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SAMUEL SEABURY (1729-1796)

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Originally appearing in Volume V24, Page 531 of the 1911 Encyclopedia Britannica.
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SAMUEL SEABURY (1729-1796), American Protestant Episcopal bishop, was born on the 3oth of November 1729, in Ledyard, Groton, Connecticut. His father, Samuel Seabury (1706-1764), originally a Congregationalist minister in Groton, was ordained deacon and priest in the Church of England in 1731, and was a rector in New London, Conn., from 1732 to 1743, and in Hempstead, Long Island, from 1743 until his death. The son graduated at Yale in 1748; studied theology with his father; studied medicine at Edinburgh in 1752-1753; was ordained deacon by the bishop of Lincoln and priest by the bishop of Carlisle in 1753; was missionary in New Brunswick, New Jersey, in 1754-1757, and was rector in Jamaica, New York, in 1757-1766, and of St. Peter's, Westchester, New York, in 1766-1775. He was one of the signers of the White Plains protest of April 1775 against " all unlawful congresses and committees," in many other ways proved himself a devoted loyalist, and wrote the Free Thoughts on the Proceedings of the Continental Congress (1774) by A. W. Farmer " (i.e. a Westchester farmer}, which was followed by a second " Farmer's Letter," The Congress Canvassed (1774), answered by Alexander Hamilton in A Full Vindication of the Measures of the Congress, from the Calumnies of their Enemies. A third " Farmer's Letter " replied to Hamilton's View of the Controversy between Great Britain and her Colonies, in a broader and abler treatment than in the previous pamphlets. To this third pamphlet Hamilton replied with The Farmer Refuted (1775). These three " Farmer's Letters "—a fourth was advertised but apparently was neverpublished—were forcible presentations of the pro-British claim, written in a plain, hard-headed style; their authorship was long in question, but it is certain that Seabury claimed them in England in 1783 when he was seeking episcopal consecration. At the same time he claimed the authorship of a letter, not signed by the Westchester farmer, which under the title An Alarm to the Legislature of the Province of New York (1775) discussed the power of this the only legal political body in the colony. He was arrested in November 1775 by a mob of lawless Whigs, and was kept in prison in Connecticut for six weeks; his parochial labours were broken up, and after some time in Long Island he took refuge in New York City, where he was appointed in 1778 chaplain to the king's American regiment. On the 25th of March 1783 he was chosen their bishop by ten episcopal clergymen of Connecticut, meeting in Woodbury; as he could not take the British oath of allegiance, Seabury was shut out from consecration by the English bishops, and he was consecrated by Scotch bishops at Aberdeen on the 14th of November 1784. He returned to Connecticut in 1785 and made New Haven his home, becoming rector of St James's Church there. The validity of his consecration was at first questioned by many, but was recognized by the General Convention of his church in 1789, In 1790 he took charge of the diocese of Rhode Island also. In 1792 he joined with Bishops William White and Samuel Provoost, who had received English consecration in 1787, and James Madison (1749-1812), who had received English consecration in 1790, in the consecration of Bishop Thomas J. Claggett of Maryland in 1792, thus uniting the Scotch and the English successions. He died in New London on the 25th of February 1796. He was a great organizer and a strict churchman: it is noteworthy that after his consecration he used the signature " Samuel Bp. Connect." Seabury's " Farmer's Letters" rank him as the most vigorous American loyalist controversialist and as one of the greatest masters of style of his period. His son Charles (1770-1844) was rector in various Long Island churches; and Charles's son Samuel (18o1-1872), who graduated at Columbia in 1823, was rector of the Church of the Annunciation in New York in 1838-1868, and from 1862 professor of Biblical learning and the Interpretation of Scriptures in the General Theological Seminary. William Jones Seabury (b. 1837), son of the last named, was rector of the Church of the Annunciation from 1868 to 1898, professor of ecclesiastical polity and law in the General Theological Seminary from 1873, and published a Manual for Choristers (1878), Lectures on Apostolic Succession (1893) and An Introduction to the Study of Ecclesiastical Polity (1894). See E. Edwards Beardsley, Life and Correspondence of the Rt. Rev. Samuel Seabury (Boston, 1881).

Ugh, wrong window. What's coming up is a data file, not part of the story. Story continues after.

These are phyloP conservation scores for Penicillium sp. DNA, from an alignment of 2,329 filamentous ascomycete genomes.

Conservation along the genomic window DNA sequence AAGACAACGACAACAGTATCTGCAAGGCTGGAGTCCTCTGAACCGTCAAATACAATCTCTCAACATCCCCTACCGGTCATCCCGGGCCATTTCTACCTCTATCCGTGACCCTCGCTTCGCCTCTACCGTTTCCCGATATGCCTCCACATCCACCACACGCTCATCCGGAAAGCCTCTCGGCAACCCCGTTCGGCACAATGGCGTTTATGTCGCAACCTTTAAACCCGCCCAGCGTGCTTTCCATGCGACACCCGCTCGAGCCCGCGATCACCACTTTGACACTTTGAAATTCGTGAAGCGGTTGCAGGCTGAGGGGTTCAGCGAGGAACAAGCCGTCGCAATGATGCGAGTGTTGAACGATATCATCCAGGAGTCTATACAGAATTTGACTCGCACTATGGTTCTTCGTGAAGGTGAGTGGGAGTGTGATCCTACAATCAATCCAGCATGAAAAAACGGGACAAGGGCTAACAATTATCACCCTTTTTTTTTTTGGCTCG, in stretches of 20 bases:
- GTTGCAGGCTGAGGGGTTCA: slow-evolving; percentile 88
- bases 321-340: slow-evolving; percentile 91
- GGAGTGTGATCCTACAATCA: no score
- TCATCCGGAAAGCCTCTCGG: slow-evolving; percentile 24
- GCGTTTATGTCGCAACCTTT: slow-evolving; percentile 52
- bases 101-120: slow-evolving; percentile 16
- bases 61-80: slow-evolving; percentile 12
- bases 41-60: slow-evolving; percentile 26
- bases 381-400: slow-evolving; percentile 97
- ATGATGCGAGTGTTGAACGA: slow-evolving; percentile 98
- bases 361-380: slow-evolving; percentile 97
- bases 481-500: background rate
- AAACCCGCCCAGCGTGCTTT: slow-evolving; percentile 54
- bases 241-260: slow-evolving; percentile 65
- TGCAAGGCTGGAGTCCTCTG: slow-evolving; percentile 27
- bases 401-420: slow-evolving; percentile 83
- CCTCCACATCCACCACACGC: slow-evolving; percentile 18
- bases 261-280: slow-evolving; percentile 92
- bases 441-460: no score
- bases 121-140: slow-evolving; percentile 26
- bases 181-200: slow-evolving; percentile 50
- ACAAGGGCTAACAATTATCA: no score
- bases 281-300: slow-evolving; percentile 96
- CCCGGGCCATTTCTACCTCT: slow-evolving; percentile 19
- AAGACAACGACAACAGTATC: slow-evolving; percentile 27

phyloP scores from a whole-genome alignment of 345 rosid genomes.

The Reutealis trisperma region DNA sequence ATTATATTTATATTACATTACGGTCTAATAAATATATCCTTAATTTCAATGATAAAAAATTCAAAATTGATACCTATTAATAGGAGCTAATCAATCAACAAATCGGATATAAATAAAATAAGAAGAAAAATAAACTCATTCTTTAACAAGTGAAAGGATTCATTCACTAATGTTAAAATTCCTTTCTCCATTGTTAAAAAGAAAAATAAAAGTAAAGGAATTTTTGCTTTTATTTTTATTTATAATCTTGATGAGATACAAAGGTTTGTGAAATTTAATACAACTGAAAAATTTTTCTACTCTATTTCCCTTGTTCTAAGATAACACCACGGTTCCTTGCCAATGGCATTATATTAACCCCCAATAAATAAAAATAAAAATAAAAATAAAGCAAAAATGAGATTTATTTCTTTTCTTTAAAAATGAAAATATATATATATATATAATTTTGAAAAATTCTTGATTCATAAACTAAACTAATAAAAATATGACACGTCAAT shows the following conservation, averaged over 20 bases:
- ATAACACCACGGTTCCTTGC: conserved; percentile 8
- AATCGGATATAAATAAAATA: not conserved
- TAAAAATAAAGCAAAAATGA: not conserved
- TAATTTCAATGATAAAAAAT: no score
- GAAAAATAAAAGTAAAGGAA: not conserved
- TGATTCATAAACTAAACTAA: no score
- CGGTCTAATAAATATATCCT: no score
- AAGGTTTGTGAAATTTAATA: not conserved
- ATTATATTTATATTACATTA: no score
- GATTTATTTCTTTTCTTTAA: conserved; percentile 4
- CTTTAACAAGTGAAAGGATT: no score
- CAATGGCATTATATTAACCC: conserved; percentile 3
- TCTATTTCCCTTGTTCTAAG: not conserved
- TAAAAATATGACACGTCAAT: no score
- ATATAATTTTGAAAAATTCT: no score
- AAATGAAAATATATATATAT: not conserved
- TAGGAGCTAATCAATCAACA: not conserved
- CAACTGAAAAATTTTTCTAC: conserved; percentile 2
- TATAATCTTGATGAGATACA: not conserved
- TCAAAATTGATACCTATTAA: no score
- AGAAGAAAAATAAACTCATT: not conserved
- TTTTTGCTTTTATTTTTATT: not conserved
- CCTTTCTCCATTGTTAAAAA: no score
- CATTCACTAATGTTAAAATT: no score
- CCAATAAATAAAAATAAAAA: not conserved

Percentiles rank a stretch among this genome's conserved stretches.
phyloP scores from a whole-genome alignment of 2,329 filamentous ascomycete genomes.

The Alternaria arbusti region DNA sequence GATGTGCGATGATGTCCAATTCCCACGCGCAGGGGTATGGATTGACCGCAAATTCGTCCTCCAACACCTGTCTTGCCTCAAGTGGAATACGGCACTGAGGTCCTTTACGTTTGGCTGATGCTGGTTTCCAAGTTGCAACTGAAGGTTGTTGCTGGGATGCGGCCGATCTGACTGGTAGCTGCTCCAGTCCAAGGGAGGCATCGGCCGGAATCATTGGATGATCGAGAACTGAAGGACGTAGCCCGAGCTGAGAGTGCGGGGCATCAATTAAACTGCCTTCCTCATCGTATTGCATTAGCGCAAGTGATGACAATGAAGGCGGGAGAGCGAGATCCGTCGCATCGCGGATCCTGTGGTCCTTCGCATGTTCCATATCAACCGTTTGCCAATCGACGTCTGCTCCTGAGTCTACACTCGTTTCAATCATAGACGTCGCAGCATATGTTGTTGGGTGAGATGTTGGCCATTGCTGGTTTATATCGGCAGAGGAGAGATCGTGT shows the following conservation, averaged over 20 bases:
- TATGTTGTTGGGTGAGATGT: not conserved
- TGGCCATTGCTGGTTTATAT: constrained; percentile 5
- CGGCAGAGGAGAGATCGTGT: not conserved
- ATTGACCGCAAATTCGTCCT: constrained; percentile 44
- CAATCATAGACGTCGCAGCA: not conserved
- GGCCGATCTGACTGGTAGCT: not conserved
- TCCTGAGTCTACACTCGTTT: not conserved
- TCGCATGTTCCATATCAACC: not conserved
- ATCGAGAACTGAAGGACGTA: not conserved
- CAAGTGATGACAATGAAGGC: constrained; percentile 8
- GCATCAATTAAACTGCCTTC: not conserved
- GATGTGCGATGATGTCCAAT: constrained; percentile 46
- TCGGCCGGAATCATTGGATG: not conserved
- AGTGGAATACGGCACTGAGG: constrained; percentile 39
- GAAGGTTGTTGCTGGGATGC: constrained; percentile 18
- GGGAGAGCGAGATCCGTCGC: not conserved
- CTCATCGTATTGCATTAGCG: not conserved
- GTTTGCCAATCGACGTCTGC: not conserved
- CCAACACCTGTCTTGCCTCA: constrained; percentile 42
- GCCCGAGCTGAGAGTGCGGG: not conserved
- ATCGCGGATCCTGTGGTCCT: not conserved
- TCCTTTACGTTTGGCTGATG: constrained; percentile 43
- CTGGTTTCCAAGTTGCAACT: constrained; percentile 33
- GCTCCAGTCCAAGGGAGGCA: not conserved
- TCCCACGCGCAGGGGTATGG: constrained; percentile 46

End of Article: SAMUEL SEABURY (1729-1796)
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Additional information and Comments

It is my understanding that Seabury did not return directly to Conn, but came first to Saint John New Brunswick, where the Loyalists had fled, or as you would call them, the Royalists, and preached in the church they established in their new city, which was the forerunner of Trinity Church, which still exists in the city. I am looking for a diary entry of some sort to confirm this belief, but of course, there is no such thing in the city in which I live, just this story that he was here for several months. Well, if there is anything you can point me to that I can access, I would appreciate it and then we can add this information to his story. I do walking tours of the church, many Americans come, and they are fascinated with the Royal Coat of Arms from the Boston Council Chamber as a link to America. Our first few miniters came from the Eastern US too. David Goss 21 Glenwood Drive, Saint John, E2M 5P3
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